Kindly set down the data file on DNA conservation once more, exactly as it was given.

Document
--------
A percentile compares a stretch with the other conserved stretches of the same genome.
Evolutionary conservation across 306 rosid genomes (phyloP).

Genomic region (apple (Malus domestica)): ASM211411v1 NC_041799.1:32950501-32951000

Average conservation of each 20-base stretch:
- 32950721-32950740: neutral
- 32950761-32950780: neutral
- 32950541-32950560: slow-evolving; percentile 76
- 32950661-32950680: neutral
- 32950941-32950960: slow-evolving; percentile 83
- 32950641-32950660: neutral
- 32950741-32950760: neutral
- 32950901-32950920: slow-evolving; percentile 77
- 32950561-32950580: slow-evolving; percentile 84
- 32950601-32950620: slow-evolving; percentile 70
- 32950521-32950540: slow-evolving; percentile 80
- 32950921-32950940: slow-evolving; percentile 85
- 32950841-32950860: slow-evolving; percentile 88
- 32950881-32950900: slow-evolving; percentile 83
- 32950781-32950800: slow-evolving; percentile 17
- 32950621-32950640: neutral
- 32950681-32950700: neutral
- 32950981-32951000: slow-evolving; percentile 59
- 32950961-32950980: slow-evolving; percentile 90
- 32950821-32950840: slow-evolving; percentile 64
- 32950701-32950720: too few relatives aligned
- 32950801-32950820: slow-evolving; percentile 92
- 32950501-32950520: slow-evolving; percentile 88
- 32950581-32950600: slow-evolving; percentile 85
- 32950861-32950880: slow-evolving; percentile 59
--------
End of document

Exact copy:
A percentile compares a stretch with the other conserved stretches of the same genome.
Evolutionary conservation across 306 rosid genomes (phyloP).

Genomic region (apple (Malus domestica)): ASM211411v1 NC_041799.1:32950501-32951000

Average conservation of each 20-base stretch:
- 32950721-32950740: neutral
- 32950761-32950780: neutral
- 32950541-32950560: slow-evolving; percentile 76
- 32950661-32950680: neutral
- 32950941-32950960: slow-evolving; percentile 83
- 32950641-32950660: neutral
- 32950741-32950760: neutral
- 32950901-32950920: slow-evolving; percentile 77
- 32950561-32950580: slow-evolving; percentile 84
- 32950601-32950620: slow-evolving; percentile 70
- 32950521-32950540: slow-evolving; percentile 80
- 32950921-32950940: slow-evolving; percentile 85
- 32950841-32950860: slow-evolving; percentile 88
- 32950881-32950900: slow-evolving; percentile 83
- 32950781-32950800: slow-evolving; percentile 17
- 32950621-32950640: neutral
- 32950681-32950700: neutral
- 32950981-32951000: slow-evolving; percentile 59
- 32950961-32950980: slow-evolving; percentile 90
- 32950821-32950840: slow-evolving; percentile 64
- 32950701-32950720: too few relatives aligned
- 32950801-32950820: slow-evolving; percentile 92
- 32950501-32950520: slow-evolving; percentile 88
- 32950581-32950600: slow-evolving; percentile 85
- 32950861-32950880: slow-evolving; percentile 59